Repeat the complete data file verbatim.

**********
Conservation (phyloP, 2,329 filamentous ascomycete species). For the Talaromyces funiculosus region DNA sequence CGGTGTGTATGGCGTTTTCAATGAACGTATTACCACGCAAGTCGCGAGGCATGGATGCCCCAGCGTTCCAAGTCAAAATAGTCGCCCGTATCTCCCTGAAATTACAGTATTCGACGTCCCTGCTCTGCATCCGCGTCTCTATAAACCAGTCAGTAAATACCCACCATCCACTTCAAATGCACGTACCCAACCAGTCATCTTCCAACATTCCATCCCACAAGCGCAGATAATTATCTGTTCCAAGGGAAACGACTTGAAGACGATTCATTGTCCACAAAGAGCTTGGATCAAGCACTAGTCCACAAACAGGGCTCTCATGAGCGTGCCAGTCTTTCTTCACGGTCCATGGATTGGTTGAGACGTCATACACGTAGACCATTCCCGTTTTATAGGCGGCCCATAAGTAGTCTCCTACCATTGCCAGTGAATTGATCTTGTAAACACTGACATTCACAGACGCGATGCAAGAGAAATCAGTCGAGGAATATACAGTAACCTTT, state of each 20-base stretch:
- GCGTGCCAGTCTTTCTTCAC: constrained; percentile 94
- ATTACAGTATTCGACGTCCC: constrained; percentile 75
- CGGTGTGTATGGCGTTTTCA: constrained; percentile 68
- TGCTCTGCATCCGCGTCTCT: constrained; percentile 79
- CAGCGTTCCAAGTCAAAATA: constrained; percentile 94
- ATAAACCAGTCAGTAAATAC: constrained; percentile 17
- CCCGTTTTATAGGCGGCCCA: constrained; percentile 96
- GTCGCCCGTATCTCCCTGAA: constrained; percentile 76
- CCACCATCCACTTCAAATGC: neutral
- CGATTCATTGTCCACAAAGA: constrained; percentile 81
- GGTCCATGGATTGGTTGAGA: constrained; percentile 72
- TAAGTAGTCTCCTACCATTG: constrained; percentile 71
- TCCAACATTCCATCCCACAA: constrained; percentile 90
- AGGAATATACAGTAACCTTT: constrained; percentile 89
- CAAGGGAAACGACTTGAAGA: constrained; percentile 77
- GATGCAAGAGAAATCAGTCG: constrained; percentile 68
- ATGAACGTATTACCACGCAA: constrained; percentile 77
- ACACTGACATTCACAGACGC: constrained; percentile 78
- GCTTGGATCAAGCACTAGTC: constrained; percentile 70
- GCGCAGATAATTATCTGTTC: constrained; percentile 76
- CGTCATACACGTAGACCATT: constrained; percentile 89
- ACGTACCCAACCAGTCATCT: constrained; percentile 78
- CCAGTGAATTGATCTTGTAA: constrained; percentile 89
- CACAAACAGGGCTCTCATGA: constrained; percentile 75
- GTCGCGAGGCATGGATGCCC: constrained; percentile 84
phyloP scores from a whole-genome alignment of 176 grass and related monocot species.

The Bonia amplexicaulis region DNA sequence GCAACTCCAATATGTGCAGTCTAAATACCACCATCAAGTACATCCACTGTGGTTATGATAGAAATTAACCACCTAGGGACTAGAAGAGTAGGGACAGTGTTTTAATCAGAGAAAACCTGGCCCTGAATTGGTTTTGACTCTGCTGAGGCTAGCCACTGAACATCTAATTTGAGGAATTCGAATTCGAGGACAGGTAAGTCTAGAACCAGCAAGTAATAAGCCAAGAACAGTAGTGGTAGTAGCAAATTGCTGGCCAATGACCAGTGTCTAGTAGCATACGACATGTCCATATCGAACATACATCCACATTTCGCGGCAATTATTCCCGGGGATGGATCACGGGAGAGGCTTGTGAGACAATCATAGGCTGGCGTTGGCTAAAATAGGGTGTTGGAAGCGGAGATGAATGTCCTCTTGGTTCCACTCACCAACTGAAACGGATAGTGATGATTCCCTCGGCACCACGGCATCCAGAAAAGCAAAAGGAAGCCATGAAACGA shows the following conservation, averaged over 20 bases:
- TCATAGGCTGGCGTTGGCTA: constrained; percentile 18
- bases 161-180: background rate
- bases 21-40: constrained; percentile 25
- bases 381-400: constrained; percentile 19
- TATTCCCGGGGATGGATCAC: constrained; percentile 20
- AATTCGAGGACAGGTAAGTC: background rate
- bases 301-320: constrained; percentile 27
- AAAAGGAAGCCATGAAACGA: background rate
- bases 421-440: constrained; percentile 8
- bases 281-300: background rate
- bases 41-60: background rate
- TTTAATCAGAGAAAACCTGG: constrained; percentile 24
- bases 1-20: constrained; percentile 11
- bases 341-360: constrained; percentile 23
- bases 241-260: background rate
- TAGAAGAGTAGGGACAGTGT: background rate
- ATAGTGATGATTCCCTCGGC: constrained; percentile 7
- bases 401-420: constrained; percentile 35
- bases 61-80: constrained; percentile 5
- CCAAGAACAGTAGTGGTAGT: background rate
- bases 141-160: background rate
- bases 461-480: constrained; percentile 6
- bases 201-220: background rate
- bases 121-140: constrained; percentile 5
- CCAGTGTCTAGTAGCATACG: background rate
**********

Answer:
Conservation (phyloP, 2,329 filamentous ascomycete species). For the Talaromyces funiculosus region DNA sequence CGGTGTGTATGGCGTTTTCAATGAACGTATTACCACGCAAGTCGCGAGGCATGGATGCCCCAGCGTTCCAAGTCAAAATAGTCGCCCGTATCTCCCTGAAATTACAGTATTCGACGTCCCTGCTCTGCATCCGCGTCTCTATAAACCAGTCAGTAAATACCCACCATCCACTTCAAATGCACGTACCCAACCAGTCATCTTCCAACATTCCATCCCACAAGCGCAGATAATTATCTGTTCCAAGGGAAACGACTTGAAGACGATTCATTGTCCACAAAGAGCTTGGATCAAGCACTAGTCCACAAACAGGGCTCTCATGAGCGTGCCAGTCTTTCTTCACGGTCCATGGATTGGTTGAGACGTCATACACGTAGACCATTCCCGTTTTATAGGCGGCCCATAAGTAGTCTCCTACCATTGCCAGTGAATTGATCTTGTAAACACTGACATTCACAGACGCGATGCAAGAGAAATCAGTCGAGGAATATACAGTAACCTTT, state of each 20-base stretch:
- GCGTGCCAGTCTTTCTTCAC: constrained; percentile 94
- ATTACAGTATTCGACGTCCC: constrained; percentile 75
- CGGTGTGTATGGCGTTTTCA: constrained; percentile 68
- TGCTCTGCATCCGCGTCTCT: constrained; percentile 79
- CAGCGTTCCAAGTCAAAATA: constrained; percentile 94
- ATAAACCAGTCAGTAAATAC: constrained; percentile 17
- CCCGTTTTATAGGCGGCCCA: constrained; percentile 96
- GTCGCCCGTATCTCCCTGAA: constrained; percentile 76
- CCACCATCCACTTCAAATGC: neutral
- CGATTCATTGTCCACAAAGA: constrained; percentile 81
- GGTCCATGGATTGGTTGAGA: constrained; percentile 72
- TAAGTAGTCTCCTACCATTG: constrained; percentile 71
- TCCAACATTCCATCCCACAA: constrained; percentile 90
- AGGAATATACAGTAACCTTT: constrained; percentile 89
- CAAGGGAAACGACTTGAAGA: constrained; percentile 77
- GATGCAAGAGAAATCAGTCG: constrained; percentile 68
- ATGAACGTATTACCACGCAA: constrained; percentile 77
- ACACTGACATTCACAGACGC: constrained; percentile 78
- GCTTGGATCAAGCACTAGTC: constrained; percentile 70
- GCGCAGATAATTATCTGTTC: constrained; percentile 76
- CGTCATACACGTAGACCATT: constrained; percentile 89
- ACGTACCCAACCAGTCATCT: constrained; percentile 78
- CCAGTGAATTGATCTTGTAA: constrained; percentile 89
- CACAAACAGGGCTCTCATGA: constrained; percentile 75
- GTCGCGAGGCATGGATGCCC: constrained; percentile 84
phyloP scores from a whole-genome alignment of 176 grass and related monocot species.

The Bonia amplexicaulis region DNA sequence GCAACTCCAATATGTGCAGTCTAAATACCACCATCAAGTACATCCACTGTGGTTATGATAGAAATTAACCACCTAGGGACTAGAAGAGTAGGGACAGTGTTTTAATCAGAGAAAACCTGGCCCTGAATTGGTTTTGACTCTGCTGAGGCTAGCCACTGAACATCTAATTTGAGGAATTCGAATTCGAGGACAGGTAAGTCTAGAACCAGCAAGTAATAAGCCAAGAACAGTAGTGGTAGTAGCAAATTGCTGGCCAATGACCAGTGTCTAGTAGCATACGACATGTCCATATCGAACATACATCCACATTTCGCGGCAATTATTCCCGGGGATGGATCACGGGAGAGGCTTGTGAGACAATCATAGGCTGGCGTTGGCTAAAATAGGGTGTTGGAAGCGGAGATGAATGTCCTCTTGGTTCCACTCACCAACTGAAACGGATAGTGATGATTCCCTCGGCACCACGGCATCCAGAAAAGCAAAAGGAAGCCATGAAACGA shows the following conservation, averaged over 20 bases:
- TCATAGGCTGGCGTTGGCTA: constrained; percentile 18
- bases 161-180: background rate
- bases 21-40: constrained; percentile 25
- bases 381-400: constrained; percentile 19
- TATTCCCGGGGATGGATCAC: constrained; percentile 20
- AATTCGAGGACAGGTAAGTC: background rate
- bases 301-320: constrained; percentile 27
- AAAAGGAAGCCATGAAACGA: background rate
- bases 421-440: constrained; percentile 8
- bases 281-300: background rate
- bases 41-60: background rate
- TTTAATCAGAGAAAACCTGG: constrained; percentile 24
- bases 1-20: constrained; percentile 11
- bases 341-360: constrained; percentile 23
- bases 241-260: background rate
- TAGAAGAGTAGGGACAGTGT: background rate
- ATAGTGATGATTCCCTCGGC: constrained; percentile 7
- bases 401-420: constrained; percentile 35
- bases 61-80: constrained; percentile 5
- CCAAGAACAGTAGTGGTAGT: background rate
- bases 141-160: background rate
- bases 461-480: constrained; percentile 6
- bases 201-220: background rate
- bases 121-140: constrained; percentile 5
- CCAGTGTCTAGTAGCATACG: background rate